BY JOHN ELLIS, FINANCIAL ADVISOR
ABOUT half of people in Ireland have engaged in consumer actions to reduce climate change in the last year. Most favour spending carbon tax revenues on programmes to reduce carbon emissions and prepare for climate change impacts, according to the latest report from the Environmental Protection Agency (EPA).
Some of the key findings include:
- 76% say they know at least a moderate amount about climate change
- 96% of people agree that climate change is happening
- 60% say the change is caused by human activity
- and 33% saying the cause is equally human and natural changes.
- 85% are worried about climate change and believe we are harming the planet for future generations.
Regarding the weather, 88% think climate change is the problem and believe that in the next 10 years a high percentage of people in Ireland will become increasingly exposed to the result of climate change that we currently see happening elsewhere like rising sea levels, water shortages, flooding and a rise in agricultural pests and diseases.
However, Irish people are positive about the economic and quality of life benefits that can be achieved through climate change action, where 62% think such action will improve economic growth and create jobs, and 78% that acting now will improve Ireland’s quality of life into the future.
People are willing to take political action to reduce climate change with about half indicating they have changed the way they now shop and intend to increase their ‘consumer activism’ in the next year.
Nine in 10 believe that politicians, the Government, and businesses should be doing a whole lot more while 78% say they should be doing more. With many not sure how to proceed, how about using your money?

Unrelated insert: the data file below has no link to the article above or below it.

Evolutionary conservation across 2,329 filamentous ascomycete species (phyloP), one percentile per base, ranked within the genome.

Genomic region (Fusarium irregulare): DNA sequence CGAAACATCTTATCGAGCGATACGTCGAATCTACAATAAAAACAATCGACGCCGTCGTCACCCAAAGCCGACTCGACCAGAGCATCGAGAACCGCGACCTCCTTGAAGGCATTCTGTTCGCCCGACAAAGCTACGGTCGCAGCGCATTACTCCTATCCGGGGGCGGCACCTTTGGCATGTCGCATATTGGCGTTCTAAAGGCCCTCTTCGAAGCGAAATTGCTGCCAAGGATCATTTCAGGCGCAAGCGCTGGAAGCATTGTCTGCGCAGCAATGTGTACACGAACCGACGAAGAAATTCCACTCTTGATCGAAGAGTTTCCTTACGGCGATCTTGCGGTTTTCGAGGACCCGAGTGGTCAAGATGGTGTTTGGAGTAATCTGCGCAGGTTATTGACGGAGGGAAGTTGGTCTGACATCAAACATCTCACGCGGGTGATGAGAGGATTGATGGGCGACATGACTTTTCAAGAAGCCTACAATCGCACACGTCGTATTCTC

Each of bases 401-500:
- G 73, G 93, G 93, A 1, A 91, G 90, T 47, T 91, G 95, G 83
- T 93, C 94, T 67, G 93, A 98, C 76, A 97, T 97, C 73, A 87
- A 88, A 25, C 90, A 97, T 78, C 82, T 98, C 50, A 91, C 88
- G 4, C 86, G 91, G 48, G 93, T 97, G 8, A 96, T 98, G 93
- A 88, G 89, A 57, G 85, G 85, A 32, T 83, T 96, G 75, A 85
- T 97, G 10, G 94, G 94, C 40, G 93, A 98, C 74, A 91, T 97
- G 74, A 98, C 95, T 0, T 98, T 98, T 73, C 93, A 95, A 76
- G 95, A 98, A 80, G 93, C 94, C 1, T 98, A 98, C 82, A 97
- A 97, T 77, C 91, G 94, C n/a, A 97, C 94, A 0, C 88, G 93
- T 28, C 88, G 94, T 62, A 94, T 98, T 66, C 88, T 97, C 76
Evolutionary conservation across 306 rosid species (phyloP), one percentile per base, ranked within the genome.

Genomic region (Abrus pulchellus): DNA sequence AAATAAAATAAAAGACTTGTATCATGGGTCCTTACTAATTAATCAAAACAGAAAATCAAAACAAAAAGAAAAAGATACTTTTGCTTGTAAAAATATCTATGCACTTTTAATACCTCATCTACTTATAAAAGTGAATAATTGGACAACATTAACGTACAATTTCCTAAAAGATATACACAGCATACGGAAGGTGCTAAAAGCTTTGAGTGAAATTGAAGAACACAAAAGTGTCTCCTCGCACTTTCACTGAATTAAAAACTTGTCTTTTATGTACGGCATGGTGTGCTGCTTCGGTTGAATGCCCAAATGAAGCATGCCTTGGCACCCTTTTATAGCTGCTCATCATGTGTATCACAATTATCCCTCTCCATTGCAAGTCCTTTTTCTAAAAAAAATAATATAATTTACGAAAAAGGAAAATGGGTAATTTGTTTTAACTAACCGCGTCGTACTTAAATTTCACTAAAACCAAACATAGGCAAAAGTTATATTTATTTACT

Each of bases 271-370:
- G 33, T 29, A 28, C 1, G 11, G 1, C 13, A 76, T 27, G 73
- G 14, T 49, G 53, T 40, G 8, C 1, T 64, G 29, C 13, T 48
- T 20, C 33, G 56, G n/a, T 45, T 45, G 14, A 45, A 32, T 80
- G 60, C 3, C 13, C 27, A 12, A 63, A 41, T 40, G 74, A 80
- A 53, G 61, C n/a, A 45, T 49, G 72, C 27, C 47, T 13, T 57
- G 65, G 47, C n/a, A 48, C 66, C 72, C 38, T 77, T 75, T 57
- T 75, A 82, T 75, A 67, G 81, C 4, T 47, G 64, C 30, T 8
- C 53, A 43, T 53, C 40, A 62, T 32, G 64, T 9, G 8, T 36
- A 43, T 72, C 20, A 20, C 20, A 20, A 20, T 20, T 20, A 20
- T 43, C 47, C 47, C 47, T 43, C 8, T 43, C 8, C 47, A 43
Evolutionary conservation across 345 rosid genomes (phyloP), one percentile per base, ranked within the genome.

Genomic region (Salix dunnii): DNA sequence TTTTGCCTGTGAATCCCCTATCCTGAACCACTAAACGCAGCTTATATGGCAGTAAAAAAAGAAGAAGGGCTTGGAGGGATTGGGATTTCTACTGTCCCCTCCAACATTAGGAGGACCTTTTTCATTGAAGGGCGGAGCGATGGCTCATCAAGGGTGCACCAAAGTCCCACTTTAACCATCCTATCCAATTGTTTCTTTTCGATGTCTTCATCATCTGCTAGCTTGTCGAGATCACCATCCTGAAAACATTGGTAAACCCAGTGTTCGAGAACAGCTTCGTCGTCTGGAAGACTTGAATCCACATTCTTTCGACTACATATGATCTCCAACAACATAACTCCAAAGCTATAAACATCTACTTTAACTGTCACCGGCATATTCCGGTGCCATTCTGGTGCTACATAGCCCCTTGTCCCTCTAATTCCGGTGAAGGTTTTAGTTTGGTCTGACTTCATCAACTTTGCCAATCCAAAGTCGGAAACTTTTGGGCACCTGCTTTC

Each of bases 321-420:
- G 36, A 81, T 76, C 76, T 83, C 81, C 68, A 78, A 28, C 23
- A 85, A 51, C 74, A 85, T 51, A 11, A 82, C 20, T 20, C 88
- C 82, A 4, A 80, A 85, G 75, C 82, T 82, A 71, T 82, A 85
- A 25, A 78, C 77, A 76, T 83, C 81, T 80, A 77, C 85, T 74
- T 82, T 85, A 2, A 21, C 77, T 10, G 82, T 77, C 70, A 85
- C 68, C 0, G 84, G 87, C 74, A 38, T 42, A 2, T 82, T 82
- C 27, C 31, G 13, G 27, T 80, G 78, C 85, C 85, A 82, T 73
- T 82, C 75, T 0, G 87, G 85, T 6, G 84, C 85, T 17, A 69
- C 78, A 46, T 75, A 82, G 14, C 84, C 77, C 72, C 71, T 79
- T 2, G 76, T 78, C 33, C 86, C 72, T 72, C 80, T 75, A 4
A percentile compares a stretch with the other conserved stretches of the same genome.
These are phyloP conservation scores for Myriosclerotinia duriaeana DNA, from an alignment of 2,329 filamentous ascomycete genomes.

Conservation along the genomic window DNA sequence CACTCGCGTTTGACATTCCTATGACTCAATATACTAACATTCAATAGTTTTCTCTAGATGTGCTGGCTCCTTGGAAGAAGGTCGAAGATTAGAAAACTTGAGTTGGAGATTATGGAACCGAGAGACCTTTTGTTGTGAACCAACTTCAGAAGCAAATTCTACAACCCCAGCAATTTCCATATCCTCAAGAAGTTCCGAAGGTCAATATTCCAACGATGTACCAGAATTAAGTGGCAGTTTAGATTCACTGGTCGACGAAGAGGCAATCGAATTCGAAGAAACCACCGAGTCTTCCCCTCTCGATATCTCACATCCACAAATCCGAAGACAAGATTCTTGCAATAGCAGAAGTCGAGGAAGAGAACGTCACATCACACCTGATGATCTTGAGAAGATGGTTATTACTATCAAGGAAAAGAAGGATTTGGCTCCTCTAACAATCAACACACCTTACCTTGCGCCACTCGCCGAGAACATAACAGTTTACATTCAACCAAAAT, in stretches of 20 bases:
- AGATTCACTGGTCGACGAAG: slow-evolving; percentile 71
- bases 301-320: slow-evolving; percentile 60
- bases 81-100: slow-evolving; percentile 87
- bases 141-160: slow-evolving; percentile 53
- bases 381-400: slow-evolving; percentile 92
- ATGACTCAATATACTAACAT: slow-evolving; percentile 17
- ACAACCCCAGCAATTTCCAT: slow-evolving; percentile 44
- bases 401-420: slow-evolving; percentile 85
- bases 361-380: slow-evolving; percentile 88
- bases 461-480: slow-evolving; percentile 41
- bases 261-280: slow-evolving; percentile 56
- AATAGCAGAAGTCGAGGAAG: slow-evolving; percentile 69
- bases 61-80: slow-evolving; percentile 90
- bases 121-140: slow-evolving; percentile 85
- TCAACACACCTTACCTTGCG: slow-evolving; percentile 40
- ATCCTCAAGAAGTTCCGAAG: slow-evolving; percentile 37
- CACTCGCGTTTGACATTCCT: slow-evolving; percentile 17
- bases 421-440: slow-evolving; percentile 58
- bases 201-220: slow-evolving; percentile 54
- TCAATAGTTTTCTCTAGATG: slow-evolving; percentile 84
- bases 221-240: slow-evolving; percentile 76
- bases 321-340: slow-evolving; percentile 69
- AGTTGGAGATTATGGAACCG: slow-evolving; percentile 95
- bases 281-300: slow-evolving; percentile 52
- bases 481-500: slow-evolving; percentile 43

Insurance Companies have implemented Environmental, Social and Governance (ESG) procedures, including comprehensive data and technology solutions that allow their portfolio managers to see and interrogate ESG metrics into investment processes.
According to Aviva this allows them to review where they invest their shareholders’ and your money, thereby giving us, the clients, access to a range of investments that they believe “offer the best potential of generating strong returns over the long-term while supporting significant progress towards a fairer and more sustainable world”.
Zurich states in their brochures that they are committed to Responsible Investment and is a signatory to the UN Principles for Responsible Investment which is all about “doing well and doing good”.
Irish Life on their website want you to know that “they will do right by your money”.
Why are insurance companies moving in this direction? According to New Ireland, it’s due to “a major shift in emphasis with investors towards accomplishing the goal of a better financial future, while at the same time, helping the world to be a better place”.
But, also, it’s due to the EU driving change on ESG. They have identified 64 adverse impact indicators, of which 18 will be mandatory to report on and 46 will be voluntary.
The 18 indicators consider standard ESG factors including greenhouse gas emissions, biodiversity, water, waste, violation of global standards, unadjusted gender pay gap, board gender diversity and xxposure to controversial weapons.
Insurance and investment companies must give an undertaking that they will start considering these 18 principles by a certain date, and endeavour to develop systems that will implement ways to integrate the other adverse impact indicators.
Insurance company websites have areas now devoted to ESG funds. Let’s do a little research over the Christmas period and consider what we could do with some of the funds in our savings policies and pension plans and make adjustments that will not only increase our wealth but bring good cheer to all people everywhere.